Salient: Victoria University Students' Paper. Vol. 30, No. 1. 1967.
The holiday film season — an execrable selection
The holiday film season — an execrable selection
This time last year I was able to report on some nine films which had impressed me during the vacation. This feat, alas, cannot be repeated here. Formerly one could have relied on outlying theatres to provide some relief. but over the last three months the film fare in suburbia and city alike has been—to be generous—execrable. The distributors have apparently deluded themselves into thinking that at holiday time the public wants trivia, and this they have provided in abundance.
There were a few return seasons of note, most of. them provided by Harry Griffith, who continues to give excellent service with his two independent theatres. Antonioni's La Notte and Dnlton Trumbo's (dir: David Miller) pseudo-anarchist testament. Lonely Are The Brave, were the standouts, the latter featuring Kirk Douglas' at his best in one of his more subtle Ned Kelly roles. There was the usual quota of Roger Cormans, including his beautiful Masque Of The Red Death, and addicts have assured me that Vadim's Blood And Roses was worth a look.
Typical of American low-budget filmmaking at its best was The Strange One, directed by Jack Garfein (Carroll Baker's husband, for the benefit of the pulp readers). This odd film tells the story of a sadist (Ben Gazzara) in a southern military academy—his encounter with two freshmen and his ultimate humiliation. The script is stuffed with some of the most quirkish pieces of dialogue I have ever heard. Especially delightful are the deadpan insults delivered by Gazzara, who gives a quite remarkable performance. This altogether superior film makes one wonder why Garfein has only made one other (Something Wild, with Ralph Meeker and Mrs. Garfein).
Of the new releases, The Best Man was outstanding. Aided by master photographer Haskell Wexler and a band of first-rate actors, director Franklin Schaffner (Woman Of Summer and The War Lord) has taken an intelligent, witty script by Gore Vidal and made from it a politically shrewd, sophisticated and memorable film. It outlines the conflict between two men jockeying for nomination as Presidential candidate of a political party—Joe Cantwell a better-dead-than-red Goldwaterite, and William Russell, an intellectual liberal of the Adlai Stevenson type. Although the film incorporates some documentary material from an American convention. Schaffner concentrates, for the most part, on the personal aspects of the contest and the dirt and smears thrown up by it.
Schaffner's directorial style clearly derives from TV. and is reminiscent of John Frankenheimer's work in The Manchurian Candidate and Seven Days In May. Like Frankenheimer, too, he has a way with actors. Best performance comes from Henry Fonds, who, like his elders. Tracy. March and Robinson, seems incapable of bad acting. Shelley Berman comes over with an oddball caricature of obscene proportions, and Lee Tracy as the ageing president, like Walter Huston in The Treasure Of Sierra Madre, delivers a piece of likeable ham that in some quarters has been mistaken for great acting. The Best Man was one of the best films of the vacation, but I have a feeling that many students missed it.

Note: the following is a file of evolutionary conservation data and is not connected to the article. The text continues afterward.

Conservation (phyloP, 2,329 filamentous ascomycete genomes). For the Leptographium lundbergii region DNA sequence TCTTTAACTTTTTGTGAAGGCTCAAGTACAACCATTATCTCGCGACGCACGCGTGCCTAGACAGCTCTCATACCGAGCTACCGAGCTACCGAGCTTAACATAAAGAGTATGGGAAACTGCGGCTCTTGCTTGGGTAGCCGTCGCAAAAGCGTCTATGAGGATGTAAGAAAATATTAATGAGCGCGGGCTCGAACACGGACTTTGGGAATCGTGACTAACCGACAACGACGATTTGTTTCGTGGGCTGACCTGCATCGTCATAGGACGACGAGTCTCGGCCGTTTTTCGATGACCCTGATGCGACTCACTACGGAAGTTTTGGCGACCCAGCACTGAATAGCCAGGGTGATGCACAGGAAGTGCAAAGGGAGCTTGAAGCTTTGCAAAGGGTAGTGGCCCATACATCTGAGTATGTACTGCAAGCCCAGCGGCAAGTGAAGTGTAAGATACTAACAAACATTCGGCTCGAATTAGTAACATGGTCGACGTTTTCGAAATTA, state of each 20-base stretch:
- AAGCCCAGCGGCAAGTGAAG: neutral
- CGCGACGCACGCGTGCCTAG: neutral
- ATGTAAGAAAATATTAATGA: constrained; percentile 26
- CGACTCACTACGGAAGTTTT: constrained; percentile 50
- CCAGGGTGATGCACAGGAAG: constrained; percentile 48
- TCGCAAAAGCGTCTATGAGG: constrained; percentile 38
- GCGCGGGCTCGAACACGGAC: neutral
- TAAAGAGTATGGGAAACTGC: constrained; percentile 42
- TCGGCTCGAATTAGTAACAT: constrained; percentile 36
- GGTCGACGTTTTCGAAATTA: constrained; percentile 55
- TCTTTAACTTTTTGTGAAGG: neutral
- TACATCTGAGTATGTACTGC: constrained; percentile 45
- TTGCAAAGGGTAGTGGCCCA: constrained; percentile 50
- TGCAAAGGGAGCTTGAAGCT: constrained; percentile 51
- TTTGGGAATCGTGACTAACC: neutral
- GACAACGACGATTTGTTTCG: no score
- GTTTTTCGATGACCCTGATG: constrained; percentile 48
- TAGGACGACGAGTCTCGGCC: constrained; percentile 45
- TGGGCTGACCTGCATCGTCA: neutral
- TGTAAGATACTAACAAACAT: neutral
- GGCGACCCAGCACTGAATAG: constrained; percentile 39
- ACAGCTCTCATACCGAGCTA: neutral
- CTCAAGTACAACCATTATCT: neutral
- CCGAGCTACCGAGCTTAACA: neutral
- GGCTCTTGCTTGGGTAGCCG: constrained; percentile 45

Joseph Losey's Modesty Blaise, apart from a lew delicious moments and Dirk Bogarde, was. I though, a crass bore. I had high hopes for his much-acclaimed King And Country, finally screened in Wellington alter an interminable delay (the film was released in Britain over two years ago). This wax by far the better film of the two, but the fact that I found it disappointing probably shows up the dangers in expecting too much of an established favourite director. I think there are two reasons why this film is ultimately a failure. Firstly, the sure control that was Losey's in The Servant seems to be missing from King And Country. In the earlier film "Losey's control of camera placement and movement in relation to interior decor Is particularly good" (to quote myself) but in King And Country, where a claustrophobic atmosphere is of similar importance, his camera-work is pedestrian, almost static.
Secondly, the theme and argument of this film seems to be old hat. It has been done better, notably in Kubrick's masterpiece The Paths Of Glory. What really tips the scales, however, is the fact that the dice is so heavily loaded in favour oi Private Hamp. As played by Tom Courtenay, Hamp is the epitome of saintly innocence. No wonder. then, that his ordeal and its outcome seems trite. Give me a war film where the man on trial for his life is a cunning, conniving bastard who has deliberately and maliciously schemed to desert his fellows. Then see the audience struggle with its conscience and question its morality. This fault is common to all such films with liberal pretensions—the heroes being ground under by the state, the military, or whatever, are always resurrected Christs and not normal, indecent, fallible people.
As in the first column last year, I will conclude on a note of high praise for Dirk Bogarde. In King And Country he adds to his ever-growing list of magnificent performances. I presume Courtenay acts well, but since I have disliked every character he has played since the Long Distance Runner. I can't really say.
One to watch out for: Seconds, directed by Frankenheimer, with Rock Hudson.